Quarry foes OK with waiting on town


By David Avitabile

Schoharie town board members are not rushing to judgment on the proposed settlement with Cobleskill Stone Products and that suits some quarry expansion opponents just fine.
Councilmen plan to meet in executive session with the town's land use attorney next month before contemplating any decision on the settlement, Councilman Alan Tavenner told about 30 residents Wednesday.
Mr. Tavenner has been leading the meetings on the issue since Supervisor Chris Tague, who works for CSP, has excused himself from the discussions and any decision.
Councilmen have not had the chance to discuss the issue as a group or with the attorney, Mr. Tavenner said in a response to a question from resident Bob Montione on what has transpired since last month's public hearing.
At that hearing, more than 25 people spoke against the settlement that would allow CSP to expand its mining area in exchange for ending future legal battles with the town.
Once those discussions are completed, board members can begin to make a decision on how to proceed, Mr. Tavenner added.
"We're not going to decide it overnight and we're not going to decide it in the dark. We're going to make it as public as possible," Mr. Tavenner said.
The delay is fine with settlement and expansion opponent Peter Johnson.
"It's a complicated issue," Mr. Johnson noted Thursday.
He said he spoke with Councilmen Tavenner and Matt Brisley after last week's meeting and was told board members will consider the issue together.
"They're really thinking it through. I'm comfortable with that," Mr. Johnson added.
Any decision will have consequences, "and they are weighing that and I applaud them."
Mr. Johnson did not want to comment on what action might be taken after a decision by the board, wanting to wait for that determination to be made.
Mr. Montione was also satisfied with the pace of the town board.
"It's good to see they are taking the time to review the material and to speak to their legal counsel. The pace is appropriate to what they are doing," Mr. Montione said Sunday.
"I can't complain about the process they are taking. It sounds like they are taking the appropriate steps...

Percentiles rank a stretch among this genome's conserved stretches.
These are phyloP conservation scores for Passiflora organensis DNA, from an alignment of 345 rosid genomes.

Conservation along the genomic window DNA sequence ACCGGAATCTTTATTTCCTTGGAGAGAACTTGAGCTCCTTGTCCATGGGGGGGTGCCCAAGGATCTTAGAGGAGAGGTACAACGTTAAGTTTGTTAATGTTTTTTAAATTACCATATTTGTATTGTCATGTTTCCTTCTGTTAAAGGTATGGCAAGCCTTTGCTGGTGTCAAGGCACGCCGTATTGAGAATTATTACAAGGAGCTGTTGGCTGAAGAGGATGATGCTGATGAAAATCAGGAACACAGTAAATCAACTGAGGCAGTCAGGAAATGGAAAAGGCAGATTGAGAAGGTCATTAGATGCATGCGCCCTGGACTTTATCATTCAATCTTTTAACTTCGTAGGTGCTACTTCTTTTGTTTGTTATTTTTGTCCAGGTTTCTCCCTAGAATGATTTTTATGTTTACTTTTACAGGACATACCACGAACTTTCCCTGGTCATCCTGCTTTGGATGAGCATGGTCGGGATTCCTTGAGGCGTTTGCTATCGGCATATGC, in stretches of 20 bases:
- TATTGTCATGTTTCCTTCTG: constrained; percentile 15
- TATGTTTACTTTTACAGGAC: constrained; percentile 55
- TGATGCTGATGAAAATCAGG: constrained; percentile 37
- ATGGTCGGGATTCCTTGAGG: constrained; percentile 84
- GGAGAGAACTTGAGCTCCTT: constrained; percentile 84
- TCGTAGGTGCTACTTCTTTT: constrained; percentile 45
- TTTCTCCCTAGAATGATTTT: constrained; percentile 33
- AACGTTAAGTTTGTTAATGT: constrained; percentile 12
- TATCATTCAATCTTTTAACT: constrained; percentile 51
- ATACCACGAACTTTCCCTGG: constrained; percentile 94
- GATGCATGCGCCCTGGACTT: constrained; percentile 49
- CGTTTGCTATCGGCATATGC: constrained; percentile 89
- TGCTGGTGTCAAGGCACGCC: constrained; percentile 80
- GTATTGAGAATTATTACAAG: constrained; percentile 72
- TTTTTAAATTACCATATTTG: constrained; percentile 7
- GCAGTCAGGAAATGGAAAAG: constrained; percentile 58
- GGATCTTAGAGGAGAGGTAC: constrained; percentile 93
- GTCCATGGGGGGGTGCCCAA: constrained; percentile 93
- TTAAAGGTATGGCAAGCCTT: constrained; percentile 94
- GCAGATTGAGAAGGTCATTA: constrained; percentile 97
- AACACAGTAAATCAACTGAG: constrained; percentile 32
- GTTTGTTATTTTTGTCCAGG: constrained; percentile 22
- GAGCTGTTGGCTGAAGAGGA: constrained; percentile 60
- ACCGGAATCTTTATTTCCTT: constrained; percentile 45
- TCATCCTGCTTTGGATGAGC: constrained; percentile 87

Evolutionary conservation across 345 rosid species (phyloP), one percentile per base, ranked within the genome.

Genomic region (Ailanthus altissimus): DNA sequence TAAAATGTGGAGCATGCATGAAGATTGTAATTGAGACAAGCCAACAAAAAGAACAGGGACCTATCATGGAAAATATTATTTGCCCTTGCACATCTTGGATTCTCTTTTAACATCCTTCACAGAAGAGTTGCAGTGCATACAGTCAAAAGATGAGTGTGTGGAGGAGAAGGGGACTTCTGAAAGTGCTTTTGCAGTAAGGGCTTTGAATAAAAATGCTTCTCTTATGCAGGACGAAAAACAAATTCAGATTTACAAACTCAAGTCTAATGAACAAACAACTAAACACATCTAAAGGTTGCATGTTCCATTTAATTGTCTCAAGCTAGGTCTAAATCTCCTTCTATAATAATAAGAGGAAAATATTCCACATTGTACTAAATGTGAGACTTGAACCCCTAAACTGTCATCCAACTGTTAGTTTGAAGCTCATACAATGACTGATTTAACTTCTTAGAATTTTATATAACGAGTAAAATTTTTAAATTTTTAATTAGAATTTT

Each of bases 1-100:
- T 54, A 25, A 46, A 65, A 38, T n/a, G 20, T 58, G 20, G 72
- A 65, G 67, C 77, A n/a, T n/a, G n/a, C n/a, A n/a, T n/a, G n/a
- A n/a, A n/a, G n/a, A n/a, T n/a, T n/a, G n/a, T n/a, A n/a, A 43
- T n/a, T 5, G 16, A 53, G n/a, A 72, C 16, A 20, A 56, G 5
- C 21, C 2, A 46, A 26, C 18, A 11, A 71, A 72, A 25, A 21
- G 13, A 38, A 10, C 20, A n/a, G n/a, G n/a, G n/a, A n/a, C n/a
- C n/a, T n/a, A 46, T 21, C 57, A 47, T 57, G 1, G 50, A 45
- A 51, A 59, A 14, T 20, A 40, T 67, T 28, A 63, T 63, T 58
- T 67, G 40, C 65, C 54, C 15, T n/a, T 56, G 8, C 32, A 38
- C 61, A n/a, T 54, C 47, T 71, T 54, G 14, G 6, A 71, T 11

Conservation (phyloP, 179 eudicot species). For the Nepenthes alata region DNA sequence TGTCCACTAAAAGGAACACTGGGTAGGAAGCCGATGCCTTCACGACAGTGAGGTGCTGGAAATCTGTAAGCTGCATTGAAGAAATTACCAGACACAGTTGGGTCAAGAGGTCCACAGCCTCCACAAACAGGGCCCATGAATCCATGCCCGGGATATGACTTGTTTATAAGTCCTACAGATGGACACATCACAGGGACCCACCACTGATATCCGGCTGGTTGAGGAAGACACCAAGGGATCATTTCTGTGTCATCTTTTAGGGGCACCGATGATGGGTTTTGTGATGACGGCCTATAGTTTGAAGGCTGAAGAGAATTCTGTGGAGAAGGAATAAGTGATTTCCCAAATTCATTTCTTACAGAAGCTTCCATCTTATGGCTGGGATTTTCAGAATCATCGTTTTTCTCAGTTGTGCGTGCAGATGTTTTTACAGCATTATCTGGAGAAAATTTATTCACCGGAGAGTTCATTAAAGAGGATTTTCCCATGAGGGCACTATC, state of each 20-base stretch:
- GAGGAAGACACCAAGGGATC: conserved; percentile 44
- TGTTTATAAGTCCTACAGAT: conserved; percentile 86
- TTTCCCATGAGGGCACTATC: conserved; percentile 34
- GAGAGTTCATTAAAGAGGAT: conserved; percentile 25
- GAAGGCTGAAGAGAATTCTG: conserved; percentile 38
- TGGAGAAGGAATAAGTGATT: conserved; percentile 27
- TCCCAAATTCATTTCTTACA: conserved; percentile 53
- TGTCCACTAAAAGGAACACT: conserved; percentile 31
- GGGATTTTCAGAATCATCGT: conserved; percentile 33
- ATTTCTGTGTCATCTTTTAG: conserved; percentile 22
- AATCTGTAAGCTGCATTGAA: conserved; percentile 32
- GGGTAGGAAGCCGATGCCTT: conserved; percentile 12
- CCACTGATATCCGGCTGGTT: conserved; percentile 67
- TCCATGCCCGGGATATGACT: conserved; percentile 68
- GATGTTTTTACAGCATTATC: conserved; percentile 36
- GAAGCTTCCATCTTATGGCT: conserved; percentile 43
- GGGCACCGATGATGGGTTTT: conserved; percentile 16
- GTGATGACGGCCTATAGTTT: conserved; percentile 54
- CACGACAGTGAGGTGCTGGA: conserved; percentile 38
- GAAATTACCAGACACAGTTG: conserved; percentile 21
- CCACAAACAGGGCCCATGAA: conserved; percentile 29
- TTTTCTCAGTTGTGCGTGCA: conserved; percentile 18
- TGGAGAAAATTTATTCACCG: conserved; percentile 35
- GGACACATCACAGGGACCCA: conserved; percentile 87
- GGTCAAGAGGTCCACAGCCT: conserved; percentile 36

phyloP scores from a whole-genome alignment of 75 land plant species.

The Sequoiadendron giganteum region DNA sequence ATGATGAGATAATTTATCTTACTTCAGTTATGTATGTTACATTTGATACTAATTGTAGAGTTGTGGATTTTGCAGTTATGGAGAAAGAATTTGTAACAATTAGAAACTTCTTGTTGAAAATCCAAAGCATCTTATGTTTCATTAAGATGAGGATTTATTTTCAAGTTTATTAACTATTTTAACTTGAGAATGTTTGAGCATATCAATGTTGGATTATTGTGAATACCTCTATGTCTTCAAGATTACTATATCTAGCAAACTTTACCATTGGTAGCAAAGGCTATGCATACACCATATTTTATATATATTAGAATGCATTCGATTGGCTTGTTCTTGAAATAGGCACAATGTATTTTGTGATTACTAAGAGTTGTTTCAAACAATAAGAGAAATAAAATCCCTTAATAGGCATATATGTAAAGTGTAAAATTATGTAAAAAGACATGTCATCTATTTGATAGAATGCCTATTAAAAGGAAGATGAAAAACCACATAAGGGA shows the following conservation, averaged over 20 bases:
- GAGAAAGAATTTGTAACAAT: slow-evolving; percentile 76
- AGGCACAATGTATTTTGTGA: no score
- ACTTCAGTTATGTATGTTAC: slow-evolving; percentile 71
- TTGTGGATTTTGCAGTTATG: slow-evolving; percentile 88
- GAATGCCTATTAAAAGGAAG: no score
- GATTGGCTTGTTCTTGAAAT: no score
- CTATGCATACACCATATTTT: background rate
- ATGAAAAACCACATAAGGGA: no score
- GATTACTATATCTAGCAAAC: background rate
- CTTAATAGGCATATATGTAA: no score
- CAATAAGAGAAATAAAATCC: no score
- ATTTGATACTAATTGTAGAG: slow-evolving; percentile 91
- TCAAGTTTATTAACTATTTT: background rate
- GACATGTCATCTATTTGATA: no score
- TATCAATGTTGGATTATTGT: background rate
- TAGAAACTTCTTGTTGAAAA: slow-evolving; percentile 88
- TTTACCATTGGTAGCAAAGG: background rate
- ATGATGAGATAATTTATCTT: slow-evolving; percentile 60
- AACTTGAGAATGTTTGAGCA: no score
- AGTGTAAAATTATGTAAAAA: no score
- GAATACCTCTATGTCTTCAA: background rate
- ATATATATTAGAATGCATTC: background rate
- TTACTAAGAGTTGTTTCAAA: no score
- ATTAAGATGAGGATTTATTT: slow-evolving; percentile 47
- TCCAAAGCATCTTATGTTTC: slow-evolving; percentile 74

"We'd all like it to end and have them stop suing the town, but we want to see it end on the appropriate terms."
The town board received a number of questions and comments and the land-use attorney, who could not attend last week's meeting, has not had a chance to review all of them.
"The process will take its course," Councilman Tavenner said, and then board members will have to decide whether to approve the settlement, go to CSP with a different offer or "fight it out in court."
Mr. Tavenner did note that CSP has filed an article 78 proceeding, a lawsuit, on the new land-use laws that were adopted by the town in December.
The land-use attorney noted that the town is facing a bill of more than $100,000 on defending the 2015 zoning law and future related fees.
The settlement would end 11 years of legal wrangling that began when CSP officials announced plans to expand their mine near Rickard Hill Road.
The ongoing legal battles have cost the town more than $500,000 in legal fees since 2005.
The settlement would also end the town's opposition to expanding the mining area near Rickard Hill Road in exchange for several key concessions by CSP, including a smaller expansion and a larger buffer area.
Settlement opponents have blasted these concessions stating that several are already required by the state or are not very beneficial for the town.
The next town board meeting is scheduled for Wednesday, June 8 at the town hall on Main Street in Schoharie.
The proposed settlement notes that CSP filed plans in 2014 to downsize the quarry expansion by providing a 600-foot buffer from Warner Hill Road. Those plans are currently under review by the DEC.